Besides, the regulator improved its success rate at the Securities Appellate Tribunal, where SEBI’s orders can be challenged, to well above 90 per cent. On how narrowly SEBI should regulate the capital markets, Sinha said, “We have to retain a micro approach on regulations to eschew repeated incidents of a similar nature. “At India’s stage of development, SEBI would be taking too many chances by focusing only on broad corporate governance principles. Stakeholders in India are not yet ready to self-comply with principles. “A principle-based approach works well in markets where institutional investors play a dominant role. Given India’s unsophisticated investor base, we have a bias towards introducing specific rules and regulations. Over time, as the market matures, we hope to move incrementally towards a broad principle-based approach.”

He also said that it was very important for SEBI to restore and retain the investors’ trust in the market, otherwise the investment would start eroding. Sinha said SEBI faced a unique challenge in striking a balance between regulating and developing the capital markets. “Effective regulation is necessary for long-term development of capital markets. Taking action against those that manipulate the system will improve investor confidence over time. This will help deepen financial markets.  “However, our duals goals can be contradictory at times. We do not have the luxury of focusing exclusively on the protection of investor interests. If regulations are too severe, they can stifle the industry’s growth. We also need to ensure that the regulatory environment is not too punitive for corporates, and that the supply of investment products remains intact.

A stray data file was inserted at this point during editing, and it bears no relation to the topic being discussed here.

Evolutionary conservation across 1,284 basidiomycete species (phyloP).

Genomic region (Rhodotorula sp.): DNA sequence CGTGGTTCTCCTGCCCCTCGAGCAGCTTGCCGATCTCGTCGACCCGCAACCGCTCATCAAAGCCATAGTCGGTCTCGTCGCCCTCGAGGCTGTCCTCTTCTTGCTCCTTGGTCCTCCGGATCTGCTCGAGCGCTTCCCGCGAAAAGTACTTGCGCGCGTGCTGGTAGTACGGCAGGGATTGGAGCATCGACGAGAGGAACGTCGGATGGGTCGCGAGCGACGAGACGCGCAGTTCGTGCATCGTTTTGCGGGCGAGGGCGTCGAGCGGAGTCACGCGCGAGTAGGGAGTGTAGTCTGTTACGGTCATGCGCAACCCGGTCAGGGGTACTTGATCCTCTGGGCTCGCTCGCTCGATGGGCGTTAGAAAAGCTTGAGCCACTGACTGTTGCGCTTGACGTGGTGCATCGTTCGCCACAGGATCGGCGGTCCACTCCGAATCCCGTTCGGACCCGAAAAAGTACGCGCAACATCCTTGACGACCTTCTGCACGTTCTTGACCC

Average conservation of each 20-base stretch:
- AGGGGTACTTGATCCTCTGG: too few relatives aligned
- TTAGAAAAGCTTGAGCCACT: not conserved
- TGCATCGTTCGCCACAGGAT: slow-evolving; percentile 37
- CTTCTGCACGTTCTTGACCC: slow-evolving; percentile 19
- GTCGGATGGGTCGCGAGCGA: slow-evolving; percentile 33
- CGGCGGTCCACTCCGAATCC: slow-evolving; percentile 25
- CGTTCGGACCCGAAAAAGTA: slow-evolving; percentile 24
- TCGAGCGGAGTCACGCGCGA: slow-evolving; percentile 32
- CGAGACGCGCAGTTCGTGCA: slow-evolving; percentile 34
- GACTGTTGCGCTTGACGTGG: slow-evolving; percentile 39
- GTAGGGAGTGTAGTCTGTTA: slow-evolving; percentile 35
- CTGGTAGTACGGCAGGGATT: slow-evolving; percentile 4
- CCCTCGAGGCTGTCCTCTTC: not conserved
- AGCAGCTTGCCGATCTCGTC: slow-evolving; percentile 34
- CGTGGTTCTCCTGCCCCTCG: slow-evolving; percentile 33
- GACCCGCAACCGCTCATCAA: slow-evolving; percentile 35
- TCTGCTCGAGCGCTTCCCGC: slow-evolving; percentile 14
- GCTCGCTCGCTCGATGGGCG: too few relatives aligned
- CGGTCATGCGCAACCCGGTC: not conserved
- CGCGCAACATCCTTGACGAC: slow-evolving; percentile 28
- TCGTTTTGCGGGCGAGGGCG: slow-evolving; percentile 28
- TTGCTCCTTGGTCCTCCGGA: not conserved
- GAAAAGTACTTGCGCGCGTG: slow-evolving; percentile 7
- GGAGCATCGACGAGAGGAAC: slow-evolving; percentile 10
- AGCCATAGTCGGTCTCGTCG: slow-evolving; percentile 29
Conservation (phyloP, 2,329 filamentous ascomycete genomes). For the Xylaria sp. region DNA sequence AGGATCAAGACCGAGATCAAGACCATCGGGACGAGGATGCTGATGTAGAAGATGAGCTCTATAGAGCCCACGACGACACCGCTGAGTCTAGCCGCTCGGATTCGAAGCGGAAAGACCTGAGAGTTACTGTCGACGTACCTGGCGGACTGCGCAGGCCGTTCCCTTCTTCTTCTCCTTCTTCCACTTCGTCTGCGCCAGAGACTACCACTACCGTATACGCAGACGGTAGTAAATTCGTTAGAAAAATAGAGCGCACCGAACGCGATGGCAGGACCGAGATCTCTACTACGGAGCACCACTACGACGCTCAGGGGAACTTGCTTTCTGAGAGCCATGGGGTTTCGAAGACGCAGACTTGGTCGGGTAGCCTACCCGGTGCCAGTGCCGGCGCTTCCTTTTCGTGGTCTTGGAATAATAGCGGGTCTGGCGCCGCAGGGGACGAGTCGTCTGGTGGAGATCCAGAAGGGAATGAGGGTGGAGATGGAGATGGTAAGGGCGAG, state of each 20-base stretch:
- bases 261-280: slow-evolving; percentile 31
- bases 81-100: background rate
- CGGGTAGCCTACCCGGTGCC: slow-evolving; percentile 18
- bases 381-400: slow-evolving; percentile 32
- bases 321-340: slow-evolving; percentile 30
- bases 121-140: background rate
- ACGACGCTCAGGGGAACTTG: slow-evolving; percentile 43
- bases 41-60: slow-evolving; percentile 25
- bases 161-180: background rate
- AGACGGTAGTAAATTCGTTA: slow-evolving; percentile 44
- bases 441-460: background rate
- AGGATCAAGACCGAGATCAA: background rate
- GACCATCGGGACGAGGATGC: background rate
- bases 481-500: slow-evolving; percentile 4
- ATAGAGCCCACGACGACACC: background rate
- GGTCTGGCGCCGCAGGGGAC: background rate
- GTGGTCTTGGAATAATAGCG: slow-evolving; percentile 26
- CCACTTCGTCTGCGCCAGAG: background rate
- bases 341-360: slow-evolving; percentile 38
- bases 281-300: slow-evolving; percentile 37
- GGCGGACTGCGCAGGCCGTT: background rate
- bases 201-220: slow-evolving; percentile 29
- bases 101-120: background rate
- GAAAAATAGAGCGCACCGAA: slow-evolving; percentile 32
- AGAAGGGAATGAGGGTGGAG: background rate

“This is an important priority. SEBI’s task is to strike a very delicate balance between being very tough and theoretical on the one side and ensuring that it is not disruptive. “Anyone with reasonable intelligence can decide what needs to be done and prescribe that, but if measures are undertaken in the wrong way, they can be so disruptive that they will defeat the purpose they set out to achieve. We can be unpleasant to the extent that it creates confidence,” the Harvard study quoted him as saying.